What have you always wondered about the economy? Tell Us

Millions more white-collar workers could get overtime

Nancy Marshall-Genzer May 16, 2016
HTML EMBED:
COPY
Workers currently don't get overtime if they're managers or administrative workers making at least $23,660 a year. Startup Stock Photos

Millions more white-collar workers could get overtime

Nancy Marshall-Genzer May 16, 2016
Workers currently don't get overtime if they're managers or administrative workers making at least $23,660 a year. Startup Stock Photos
HTML EMBED:
COPY

The Labor Department is expected to issue a final rule soon that could make millions more white-collar workers eligible for overtime.

Right now, workers don’t get overtime if they’re managers or administrative workers making at least $23,660 a year.  So, say a convenience store manager works long hours but doesn’t get overtime. The Obama administration wants to change that.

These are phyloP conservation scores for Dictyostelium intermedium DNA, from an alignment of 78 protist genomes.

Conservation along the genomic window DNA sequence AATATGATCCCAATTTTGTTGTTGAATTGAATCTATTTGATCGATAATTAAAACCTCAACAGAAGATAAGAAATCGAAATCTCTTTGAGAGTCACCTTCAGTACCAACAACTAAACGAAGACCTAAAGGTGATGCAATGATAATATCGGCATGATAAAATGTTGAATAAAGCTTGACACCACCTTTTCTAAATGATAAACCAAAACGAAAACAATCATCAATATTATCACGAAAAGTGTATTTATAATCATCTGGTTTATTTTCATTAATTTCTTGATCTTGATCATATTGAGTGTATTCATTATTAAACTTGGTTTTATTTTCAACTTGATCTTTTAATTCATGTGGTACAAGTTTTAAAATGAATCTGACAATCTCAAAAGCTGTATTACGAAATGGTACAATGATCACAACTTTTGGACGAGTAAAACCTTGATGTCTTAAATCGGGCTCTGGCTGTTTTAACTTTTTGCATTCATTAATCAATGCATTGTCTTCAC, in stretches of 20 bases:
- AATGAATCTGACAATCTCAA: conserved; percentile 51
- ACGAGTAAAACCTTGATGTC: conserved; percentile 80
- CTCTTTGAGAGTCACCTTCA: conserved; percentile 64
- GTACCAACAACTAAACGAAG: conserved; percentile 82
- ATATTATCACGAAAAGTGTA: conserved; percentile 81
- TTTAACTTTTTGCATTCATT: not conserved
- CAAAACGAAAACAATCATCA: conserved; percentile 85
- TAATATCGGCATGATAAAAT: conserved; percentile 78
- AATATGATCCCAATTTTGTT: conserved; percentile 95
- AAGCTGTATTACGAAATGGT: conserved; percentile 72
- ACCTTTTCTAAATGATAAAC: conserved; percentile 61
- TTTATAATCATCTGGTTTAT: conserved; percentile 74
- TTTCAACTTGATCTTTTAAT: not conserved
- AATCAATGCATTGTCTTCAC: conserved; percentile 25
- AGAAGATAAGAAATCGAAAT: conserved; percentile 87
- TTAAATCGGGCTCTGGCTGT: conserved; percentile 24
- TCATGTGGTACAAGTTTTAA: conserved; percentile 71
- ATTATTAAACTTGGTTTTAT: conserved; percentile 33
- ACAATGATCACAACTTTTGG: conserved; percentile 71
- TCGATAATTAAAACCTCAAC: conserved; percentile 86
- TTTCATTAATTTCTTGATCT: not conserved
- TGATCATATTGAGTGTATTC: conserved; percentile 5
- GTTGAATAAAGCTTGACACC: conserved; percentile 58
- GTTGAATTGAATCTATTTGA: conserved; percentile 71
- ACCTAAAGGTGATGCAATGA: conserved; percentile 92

“It’s a major attempt to reduce the wage gap,” said Gary Chaison, a professor of  labor relations at Clark University. He said the Labor Department is expected to almost double the amount of money these workers can make and still get overtime. And that would  have the biggest impact on “hotels, restaurants, service establishments,” he said.

David Barmak, a labor law attorney at Mintz Levin who represents employers, said he’s worried the Labor Department will raise the salary threshold for making overtime by too much, too fast. He thinks employers might cut workers’ hours.

“And that will mean there’s a cap, if you will, on the wage earning ability of those employees,” he said.

The Labor Department estimates that almost 5 million white-collar workers would be entitled to overtime under the new rule. 

Marketplace is on a mission.

We believe Main Street matters as much as Wall Street, economic news is made relevant and real through human stories, and a touch of humor helps enliven topics you might typically find…well, dull.

Through the signature style that only Marketplace can deliver, we’re on a mission to raise the economic intelligence of the country—but we don’t do it alone. We count on listeners and readers like you to keep this public service free and accessible to all. Will you become a partner in our mission today?

Your donation is critical to the future of public service journalism. Support our work today – for as little as $5 – and help us keep making people smarter.